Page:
Adrian ♦ The Adventerous ♦ The Affairs of Monica ♦ Brian Aherne ♦ Louisa May Alcott ♦ Katharine Alexander ♦ All Rights Reserved ♦ Dennis Allen ♦ Allotment Wives ♦ Always in My Heart ♦ Amateur Anne ♦ Don Ameche ♦ Angel of Mercy ♦ Another Dawn ♦ Anyone Can Win ♦ Eve Arden ♦ Richard Arlen ♦ Jean Arthur ♦ Dorothy Arzner ♦ Joel Ashley ♦ Nils Asther ♦ Mary Astor ♦ Athena ♦ William Austin
Adrian. (3/3/03 – 9/14/59) Famed MGM designer who most notably worked with Norma Shearer, Garbo, Joan Crawford, and the other MGM contract stars from the late 1920’s up until 1941. Adrian designed costumes for Kay for three movies: Passion Flower, Storm at Daybreak, and The Feminine Touch. The latter was one of the final projects he would ever work on.
For more images & info, please view this Facebook page.
Adventurous, The. Alice D.G. Miller story upon which The Keyhole (1933) was based.
Affairs of Monica, The. Original title to 1934’s Dr. Monica.
Aherne, Brian. (5/2/02 – 2/10/86) British actor who worked with Kay in The Man Who Lost Himself (1941).
Alcott, Louisa May. After the massive success of the film adaptation of Alcott’s Little Women for RKO in 1933, the studio produced a film adaptation of Alcott’s Little Men in 1940 with Kay taking on the role as Jo.
Allen, Dennis. Kay’s boyfriend in the early 1950s who not only appeared with her on the stage, but also attended a showing of Trouble in Paradise with Kay on August 26, 1953 at the Museum of Modern Art.
Allen worked with Kay in her early 1950’s stage production of Somerset Maugham’s Theatre.
Allotment Wives. Monogram, 1945. Running time: 80 minutes. Directed by William Nigh. Produced by Jeffery Bernard and Kay Francis. Based on a story by Sidney Sutherland. Kay stars in this great film noir as a woman in charge of a massive scam for young girls to marry servicemen for their ODB stipends from the government.
This was the only time Kay was murdered onscreen. Critic Mick LaSalle said of the film, “It’s surprising that Francis didn’t become one of the top noir women. She’s as tough as Crawford and as cool as Stanwyck, with an ironic fatalism that’s more like Robert Mitchum than any femme fatale” (CR).
Always in My Heart. Warner Bros., 1942. Running Time: 92 minutes. Kay’s only return to Warner Bros. playing the wife of Walter Huston, who has everyone in her life convinced she’s a widow when in reality Huston has been serving time in prison. The film was an attempt to make a big star out of Gloria Warren. Unfortunately, that fell through.
Though only grossing a meager amount in the US & Canada, the film was a major hit in foreign markets (see the Box Office page for figures). As a result, the film was one of the studio’s highest grossing movies of 1942, and even had Warner Bros. considering another contract for Kay at the studio.
Of her big return to Warners, Kay stated, “I buried the hatchet over here on my way out, and if you want me to work for you again, here I am” (BF). Unfortunately, other factors prevented Kay from returning to Warner Bros. as a contract star. She would never work for the studio again.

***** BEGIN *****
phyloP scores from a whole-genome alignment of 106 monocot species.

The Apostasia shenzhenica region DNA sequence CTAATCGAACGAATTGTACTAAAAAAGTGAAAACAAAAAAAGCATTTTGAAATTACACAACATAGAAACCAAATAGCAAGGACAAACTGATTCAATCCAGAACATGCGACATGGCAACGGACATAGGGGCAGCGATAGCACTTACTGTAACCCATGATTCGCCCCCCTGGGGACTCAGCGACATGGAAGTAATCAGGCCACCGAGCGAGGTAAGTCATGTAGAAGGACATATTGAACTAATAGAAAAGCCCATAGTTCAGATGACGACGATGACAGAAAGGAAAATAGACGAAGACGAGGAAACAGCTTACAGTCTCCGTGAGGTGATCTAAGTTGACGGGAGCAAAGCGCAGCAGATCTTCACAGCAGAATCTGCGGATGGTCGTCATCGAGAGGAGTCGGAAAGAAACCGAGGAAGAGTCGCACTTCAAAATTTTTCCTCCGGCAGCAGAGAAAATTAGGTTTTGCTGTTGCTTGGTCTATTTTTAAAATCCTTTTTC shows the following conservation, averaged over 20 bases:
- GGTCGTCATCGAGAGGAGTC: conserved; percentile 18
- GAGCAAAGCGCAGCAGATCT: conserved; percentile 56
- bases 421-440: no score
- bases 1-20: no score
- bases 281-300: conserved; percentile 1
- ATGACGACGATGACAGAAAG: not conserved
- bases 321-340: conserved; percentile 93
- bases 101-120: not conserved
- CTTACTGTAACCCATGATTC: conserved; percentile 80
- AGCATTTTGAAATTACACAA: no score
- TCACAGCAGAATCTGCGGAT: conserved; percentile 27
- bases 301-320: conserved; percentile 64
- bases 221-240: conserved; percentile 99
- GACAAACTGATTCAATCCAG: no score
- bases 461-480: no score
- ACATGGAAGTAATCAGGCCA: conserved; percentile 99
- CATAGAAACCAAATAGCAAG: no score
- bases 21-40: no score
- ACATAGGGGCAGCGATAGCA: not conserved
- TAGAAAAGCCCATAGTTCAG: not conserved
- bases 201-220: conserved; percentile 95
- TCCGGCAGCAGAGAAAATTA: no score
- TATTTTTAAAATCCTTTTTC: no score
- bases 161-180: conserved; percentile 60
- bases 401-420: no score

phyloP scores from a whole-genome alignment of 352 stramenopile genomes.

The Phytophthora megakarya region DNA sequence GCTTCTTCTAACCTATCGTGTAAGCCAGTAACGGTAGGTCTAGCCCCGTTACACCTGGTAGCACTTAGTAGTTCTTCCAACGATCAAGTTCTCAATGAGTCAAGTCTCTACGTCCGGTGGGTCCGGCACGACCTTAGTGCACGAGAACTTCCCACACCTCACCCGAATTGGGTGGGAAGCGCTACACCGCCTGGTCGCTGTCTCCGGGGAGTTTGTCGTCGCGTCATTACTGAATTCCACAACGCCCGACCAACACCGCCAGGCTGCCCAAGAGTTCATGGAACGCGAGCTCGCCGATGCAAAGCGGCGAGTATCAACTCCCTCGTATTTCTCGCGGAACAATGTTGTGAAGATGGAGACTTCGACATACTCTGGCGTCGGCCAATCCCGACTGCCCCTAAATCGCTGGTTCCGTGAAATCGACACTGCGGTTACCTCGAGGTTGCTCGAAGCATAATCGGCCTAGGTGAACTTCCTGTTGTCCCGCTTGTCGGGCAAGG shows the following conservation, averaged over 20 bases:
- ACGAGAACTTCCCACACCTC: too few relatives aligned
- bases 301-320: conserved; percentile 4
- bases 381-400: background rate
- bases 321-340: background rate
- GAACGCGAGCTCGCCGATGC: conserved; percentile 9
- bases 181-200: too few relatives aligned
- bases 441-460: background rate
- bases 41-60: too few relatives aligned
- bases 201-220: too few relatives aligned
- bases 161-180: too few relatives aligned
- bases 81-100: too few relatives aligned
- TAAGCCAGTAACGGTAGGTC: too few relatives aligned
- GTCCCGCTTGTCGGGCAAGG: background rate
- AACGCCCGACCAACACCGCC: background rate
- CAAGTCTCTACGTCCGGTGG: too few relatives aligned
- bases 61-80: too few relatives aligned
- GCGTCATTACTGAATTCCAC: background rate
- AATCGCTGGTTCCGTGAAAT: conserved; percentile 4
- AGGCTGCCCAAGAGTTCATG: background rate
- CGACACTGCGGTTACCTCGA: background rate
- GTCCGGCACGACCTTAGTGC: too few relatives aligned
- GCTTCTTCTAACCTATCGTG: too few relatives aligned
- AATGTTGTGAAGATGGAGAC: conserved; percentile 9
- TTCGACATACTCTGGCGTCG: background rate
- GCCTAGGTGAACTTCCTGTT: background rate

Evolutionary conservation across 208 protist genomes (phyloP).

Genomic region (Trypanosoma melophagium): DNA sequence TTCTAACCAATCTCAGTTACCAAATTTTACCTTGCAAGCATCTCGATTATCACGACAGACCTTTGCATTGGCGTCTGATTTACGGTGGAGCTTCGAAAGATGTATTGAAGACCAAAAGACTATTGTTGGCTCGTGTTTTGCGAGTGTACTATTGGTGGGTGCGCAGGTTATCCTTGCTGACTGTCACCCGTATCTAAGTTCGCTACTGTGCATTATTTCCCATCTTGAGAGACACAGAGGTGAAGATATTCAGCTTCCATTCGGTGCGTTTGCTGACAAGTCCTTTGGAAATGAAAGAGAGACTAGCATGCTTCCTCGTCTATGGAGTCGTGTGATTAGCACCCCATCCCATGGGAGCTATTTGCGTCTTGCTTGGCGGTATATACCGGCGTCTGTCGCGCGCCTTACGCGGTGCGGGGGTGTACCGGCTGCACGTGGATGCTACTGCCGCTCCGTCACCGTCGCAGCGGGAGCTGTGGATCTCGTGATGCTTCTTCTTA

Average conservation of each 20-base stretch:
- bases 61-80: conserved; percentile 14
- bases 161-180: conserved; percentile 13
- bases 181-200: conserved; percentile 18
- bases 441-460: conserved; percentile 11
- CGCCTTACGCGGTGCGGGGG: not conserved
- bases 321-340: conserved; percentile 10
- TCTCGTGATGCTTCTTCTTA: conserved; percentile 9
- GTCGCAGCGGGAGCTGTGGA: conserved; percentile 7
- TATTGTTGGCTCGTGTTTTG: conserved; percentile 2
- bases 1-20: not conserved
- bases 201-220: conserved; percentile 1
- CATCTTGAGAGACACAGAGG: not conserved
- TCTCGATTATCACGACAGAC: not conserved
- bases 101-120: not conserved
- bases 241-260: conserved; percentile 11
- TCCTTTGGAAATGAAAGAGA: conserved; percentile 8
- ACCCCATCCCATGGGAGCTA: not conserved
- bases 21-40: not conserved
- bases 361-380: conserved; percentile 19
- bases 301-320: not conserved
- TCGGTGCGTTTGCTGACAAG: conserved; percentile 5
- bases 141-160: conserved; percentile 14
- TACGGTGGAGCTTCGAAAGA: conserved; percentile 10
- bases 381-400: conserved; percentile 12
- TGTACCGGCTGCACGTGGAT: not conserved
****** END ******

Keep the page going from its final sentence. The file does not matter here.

Amateur Anne. Comedy by Bayard Veiller and G.M. Fair. Kay appeared in a 1927 stage production of the play.
See the Stage Career page for more info.
Ameche, Don. Popular actor who worked opposite Kay in 1941’s The Feminine Touch. Ten years later, Kay would appear on his television show, The Frances Langford-Don Ameche Show.
Angel of Mercy. The original title of Kay’s 1936 Florence Nightingale biopic, The White Angel.
Another Dawn. Warner Bros., 1937. Running time: 73 minutes. Directed by William Dieterle, based on W. Somerset Maugham’s “Caesar’s Wife.” Kay, teamed for the only time with Errol Flynn, is top-billed in this desert action-adventure film which also stars Ian Hunter. The plot involves a love triangle Between Francis with Flynn and Hunter.
The project was originally offered to Bette Davis. When she temporarily left Warner Bros. in 1936 during her contract dispute, Tallulah Bankhead was tested before Jack Warner handed it over to Kay.
Another Dawn was one of the top 10 highest grossing films of the year for Warner Bros. See the Box Office page for more info.
See the Television page for further info.
Arden, Eve. Comedic actress who worked with Kay in Women in the Wind (1939), which turned out to be Kay’s last film as a Warner Bros. contract star.
Arden detailed her worked in the film and with Kay in her autobiography, Three Faces of Eve.
Arlen, Richard. Contract star at Paramount around the same time Kay was employed with the studio. He appeared in her first Hollywood film, Dangerous Curves (1929), and also appeared in Paramount on Parade (1930).
Arthur, Jean. Played small roles at Paramount while Kay was beginning her career also. The two worked together in Street of Chance (1930), and Arthur also appeared in Paramount on Parade.
Ashley, Joel. Boyfriend of Kay’s in the late 1940s and early 1950s who appeared with Kay on the stage in The Last of Mrs. Cheyney, Favorite Stranger, Let Us Be Gay, Goodbye, My Fancy, The Web and the Rock and Mirror, Mirror.
Astor, Mary. Famous actress and social pal of Kay’s during her Hollywood career. The role Astor played in Dodsworth (1936) was originally offered to Kay. When Warner Bros. refused to loan Kay out for what they believed was a supporting role, Astor got the part, fueling Kay’s anger against Warners.
Athena. Designer of Kay’s wardrobe for her final movie, 1946’s Wife Wanted.